The Increasing Importance of Financial Literacy Education: In the modern world, we have more choice than we have ever enjoyed before. Choice, overall, is a good thing. We can buy fresh produce from the other side of the world; order clothes from international brands with a click of the mouse;, and choose how we spend our free time from a bamboozling range of options.
Financial services have also grown with the times. There are now a huge number of credit providers all desperate to give us their money. But while the range of financial products has grown exponentially, the education we need to make an informed choice is sadly lacking.
The Increasing Importance of Financial Literacy Education
What does financial literacy mean?
Financial literacy is the ability to understand how money works in the modern world – how to earn it, how to manage it and how to save it. 20 years ago, financial literacy would have involved learning how to balance a checkbook and save for a rainy day, but since then, the financial services industry has changed beyond all recognition.
Now, most banking and financial transactions happen online and in real time. This means we need to develop an understanding of how to navigate personal finance technology at an early stage to be truly financially literate as young adults.
The importance of financial literacy education
In terms of public education, financial literacy is still largely unexplored territory. While educators acknowledge that it is essential students are financially literate enough to be career ready and equipped to make informed financial decisions, many are still unsure exactly how this can be achieved.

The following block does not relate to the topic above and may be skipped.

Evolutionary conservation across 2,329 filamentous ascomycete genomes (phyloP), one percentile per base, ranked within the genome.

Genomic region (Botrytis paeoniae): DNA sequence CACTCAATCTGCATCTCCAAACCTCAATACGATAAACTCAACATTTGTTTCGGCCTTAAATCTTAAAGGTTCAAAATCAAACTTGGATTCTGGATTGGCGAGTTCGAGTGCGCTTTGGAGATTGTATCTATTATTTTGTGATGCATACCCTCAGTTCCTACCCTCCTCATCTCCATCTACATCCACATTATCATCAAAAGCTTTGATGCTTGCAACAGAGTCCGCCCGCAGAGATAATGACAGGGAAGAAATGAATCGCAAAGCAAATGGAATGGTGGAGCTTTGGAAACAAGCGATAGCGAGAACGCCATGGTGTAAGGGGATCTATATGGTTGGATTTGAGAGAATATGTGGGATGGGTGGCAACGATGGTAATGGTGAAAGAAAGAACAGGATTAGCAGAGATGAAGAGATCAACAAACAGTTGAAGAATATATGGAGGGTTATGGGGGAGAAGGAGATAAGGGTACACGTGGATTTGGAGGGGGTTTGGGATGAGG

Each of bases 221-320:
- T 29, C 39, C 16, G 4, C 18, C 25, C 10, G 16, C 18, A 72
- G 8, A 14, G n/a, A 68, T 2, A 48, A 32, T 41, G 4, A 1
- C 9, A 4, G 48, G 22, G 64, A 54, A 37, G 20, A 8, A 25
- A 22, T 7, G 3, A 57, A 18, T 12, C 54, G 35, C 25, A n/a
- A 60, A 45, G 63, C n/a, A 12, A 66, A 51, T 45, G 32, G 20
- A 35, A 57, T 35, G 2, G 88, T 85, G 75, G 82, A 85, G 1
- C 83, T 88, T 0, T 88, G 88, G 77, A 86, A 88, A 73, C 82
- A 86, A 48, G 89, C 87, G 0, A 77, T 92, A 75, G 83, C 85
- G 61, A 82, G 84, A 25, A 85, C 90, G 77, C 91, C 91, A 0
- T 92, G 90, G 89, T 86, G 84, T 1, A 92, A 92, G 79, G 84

What specific skills should students be taught? What content should be included? How can the curriculum engage students in meaningful ways? Students need to understand how financial literacy applies both to their immediate and future worlds. The responsibility for raising levels of financial literacy lies not just with teachers and parents, but financial institutions and the government also have an important part to play.
Current levels of financial literacy
A recent study by payday loans website Wonga South Africa is one of the largest of its kind into levels of financial literacy. 18,000 customers responded to its financial wellness survey in May last year, which found that only 43 percent understood what a credit report was. Perhaps more worrying still was the fact that 77 percent said they didn’t look at the interest rates and fees on credit applications:
Studies of financial education, including this examination of financial literacy in America, show that financial illiteracy is widespread; however, it is particularly prevalent in specific demographic groups. In the U.S., levels of financial literacy were found to be at their lowest among those with low levels of education, women, African-Americans, and Hispanics.
Without the knowledge and understanding to make sensible saving and spending decisions, it becomes increasingly difficult to improve their situation.